I participated in the works of a report for the bEUcitizen fp7 project (the website of the project is available here), which was basically a project focusing on the possible barriers EU citizens have to face when moving to another country. Why I liked this project was that it tried to give answers to the actual problems of free movement within the EU, i.e. it tried to focus on barriers and how EU citizen’s life could be helped. As a result, there are some nice reports published which addressed real life problems, many of which are related to administrative procedures or private international law/private international procedural law isues.
I created the country report about Hungarian law in a longer report. Just like the other parts of the work, this chapter focused on many important and interesting questions like family relations in Hungary, the right to register a name, rules on obtaining citizenship, problems occuring of double citizenships, domestic rules of family unification and their connection to EU law, status of registered partners, some issues of the public register and acceptance of foreign judgments and public documents. The report is available here (for my part see page 220 et seq) or by clicking on the image below.
I am very grateful to the Bergen University community, had a wonderful time at the university, the city was beautiful, the discussion was inspiring and I enjoyed my stay a lot.
I attach the slides of my lectures below:
The slides of the first lecture (given for the Research Group in Competition & Market Law) about the connection between EU single market rules, non-discrimination of foreign companies and the new system of oligarchs (Nationalism vs. the single European market – the case of Hungary) can be accessed here.
The slides of the second one, a more general lecture (given for the Project Group on Constitutional law and Democracy) about the changes of rule of law in Hungary and their connection with EU law and the European Convention on Human Rights (Constitutionalism, rule of law and the Hungarian phenomenon) can beaccessed here.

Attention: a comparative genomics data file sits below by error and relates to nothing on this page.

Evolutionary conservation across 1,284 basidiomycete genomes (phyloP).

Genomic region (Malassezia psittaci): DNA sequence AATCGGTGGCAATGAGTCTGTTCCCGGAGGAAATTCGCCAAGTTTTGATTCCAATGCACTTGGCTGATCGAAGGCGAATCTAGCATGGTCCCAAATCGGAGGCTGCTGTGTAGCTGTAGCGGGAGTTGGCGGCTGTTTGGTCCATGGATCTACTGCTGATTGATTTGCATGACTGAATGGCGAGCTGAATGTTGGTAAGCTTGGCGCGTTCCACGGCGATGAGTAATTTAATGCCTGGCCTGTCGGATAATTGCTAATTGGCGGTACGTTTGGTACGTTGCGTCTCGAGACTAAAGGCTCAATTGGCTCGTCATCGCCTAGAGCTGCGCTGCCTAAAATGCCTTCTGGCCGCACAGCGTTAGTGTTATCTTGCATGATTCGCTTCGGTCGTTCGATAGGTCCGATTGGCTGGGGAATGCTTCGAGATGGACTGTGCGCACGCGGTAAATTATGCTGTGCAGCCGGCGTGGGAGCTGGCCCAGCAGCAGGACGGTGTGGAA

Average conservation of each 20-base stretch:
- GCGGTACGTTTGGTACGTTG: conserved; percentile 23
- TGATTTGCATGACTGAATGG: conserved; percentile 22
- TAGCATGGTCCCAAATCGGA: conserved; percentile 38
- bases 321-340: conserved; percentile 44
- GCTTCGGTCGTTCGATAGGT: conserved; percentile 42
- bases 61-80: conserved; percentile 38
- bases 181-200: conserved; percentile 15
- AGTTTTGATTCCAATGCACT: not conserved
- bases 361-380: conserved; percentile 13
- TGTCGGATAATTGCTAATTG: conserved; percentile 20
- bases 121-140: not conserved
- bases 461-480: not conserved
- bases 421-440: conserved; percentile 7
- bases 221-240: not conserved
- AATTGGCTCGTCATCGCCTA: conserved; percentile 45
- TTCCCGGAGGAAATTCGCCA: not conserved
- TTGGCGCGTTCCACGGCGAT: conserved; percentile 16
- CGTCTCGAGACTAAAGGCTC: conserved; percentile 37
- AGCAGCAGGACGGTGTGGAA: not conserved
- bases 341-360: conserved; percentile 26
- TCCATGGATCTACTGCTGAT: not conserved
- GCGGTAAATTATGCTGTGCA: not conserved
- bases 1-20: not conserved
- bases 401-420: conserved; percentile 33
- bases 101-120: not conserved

Please find my blog entry about the collection of related publications in these fields here, they can serve of interest to anyone who wants to know more abut Hungary’s position within the EU. I also added some more pictures of the university. 🙂
I wrote quite a lot of articles about the conflict between Hungary and the EU in the last 5-6 years. I also know some articles written by colleagues which can be interesting for scholars worldwide, so I decided to make a collection of them (please find them below).
Balázs Horváthy, Tamas Dezso Ziegler: Europeanisation Of The Hungarian Legal Order – From Convergence To Divergence. In: REVIEWING THE 10 YEARS OF CEE ACCESSION: SPILLOVER EFFECTS, UNEXPECTED RESULTS, AND EXTERNALITIES. (Hrsg. William B. Simons & Tom Hashimoto). Brill, Leiden-Boston. (soon to get published)
The Links Between Human Rights and the Single European Market – Discrimination and Systemic Infringement. Comparative Law Review, Vol 7, 2016 No 1 1-23. available here.
When The European Moral Vacuum Meets The Hungarian Autocratic Regime. SOCIAL EUROPE – Occasional paper, 2014 October, available here. An extended version of this article (which also includes some references), published on Open Democracy, can be accessed here.
Protectionism – A Side Effect of Hungarian Nationalism. SOCIAL EUROPE, available here.
In Defence of Today’s Anti-Fascist Protesters. OPEN DEMOCRACY, available here.
An introduction into Hungarian national thinking about history and comparison to the UK national thinking: together w/ Izolda Takacs: Myth of History, Euro-scepticism and Fundamental Rights) written forOPENDEMOCRACY, available here.
I also wrote a series of blog entries for London School of Economics – EUROPP back in 2012, when anti-democratic legislation started to flourish in Hungary:
The Anti-Democratic Tendencies Now Prominent In Some Parts Of Eastern Europe May Soon Become An Even Bigger Headache For The EU Than The Eurozone Crisis, available here.
w/ Izolda Takacs: Hungary is Sleepwalking Into an Authoritarian state. But the European Union Is Limited In the Pressure It Is Able To Exert, available here.
w/ Izolda Takacs: With the Ruling Party’s Legislative Tsunami, Hungary May Now Be Sleepwalking Into An Authoritarian State, available here.
w/ Izolda Takacs: Hungary is Now a Distorted Democracy, available here.